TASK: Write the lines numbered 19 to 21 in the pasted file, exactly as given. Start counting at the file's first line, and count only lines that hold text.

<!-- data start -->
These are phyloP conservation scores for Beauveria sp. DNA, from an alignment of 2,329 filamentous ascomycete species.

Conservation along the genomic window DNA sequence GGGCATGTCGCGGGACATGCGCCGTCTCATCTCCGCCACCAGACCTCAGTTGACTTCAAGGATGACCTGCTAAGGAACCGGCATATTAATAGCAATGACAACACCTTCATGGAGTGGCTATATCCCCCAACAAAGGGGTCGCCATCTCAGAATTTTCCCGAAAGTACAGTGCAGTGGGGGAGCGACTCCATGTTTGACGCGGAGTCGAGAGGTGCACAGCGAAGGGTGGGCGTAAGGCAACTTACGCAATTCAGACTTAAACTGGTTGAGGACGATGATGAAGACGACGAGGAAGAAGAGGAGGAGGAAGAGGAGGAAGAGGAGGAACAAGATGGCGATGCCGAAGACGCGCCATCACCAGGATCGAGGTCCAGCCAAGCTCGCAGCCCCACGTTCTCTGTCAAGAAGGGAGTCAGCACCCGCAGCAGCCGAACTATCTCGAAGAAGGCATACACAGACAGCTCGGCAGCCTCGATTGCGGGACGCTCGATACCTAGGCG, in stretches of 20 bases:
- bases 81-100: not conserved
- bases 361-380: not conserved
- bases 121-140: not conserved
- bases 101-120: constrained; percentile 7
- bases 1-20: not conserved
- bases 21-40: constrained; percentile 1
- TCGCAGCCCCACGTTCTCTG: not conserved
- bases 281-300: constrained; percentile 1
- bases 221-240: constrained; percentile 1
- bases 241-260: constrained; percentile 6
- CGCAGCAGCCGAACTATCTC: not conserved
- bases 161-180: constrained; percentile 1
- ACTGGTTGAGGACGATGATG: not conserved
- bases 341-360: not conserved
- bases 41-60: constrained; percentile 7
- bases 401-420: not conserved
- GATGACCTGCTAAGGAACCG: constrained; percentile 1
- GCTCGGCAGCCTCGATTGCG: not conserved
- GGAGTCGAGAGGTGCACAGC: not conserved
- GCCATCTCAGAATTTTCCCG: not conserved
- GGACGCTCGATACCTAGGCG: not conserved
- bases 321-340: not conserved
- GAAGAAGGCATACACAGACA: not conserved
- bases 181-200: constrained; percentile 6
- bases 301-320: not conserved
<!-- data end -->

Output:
- GATGACCTGCTAAGGAACCG: constrained; percentile 1
- GCTCGGCAGCCTCGATTGCG: not conserved
- GGAGTCGAGAGGTGCACAGC: not conserved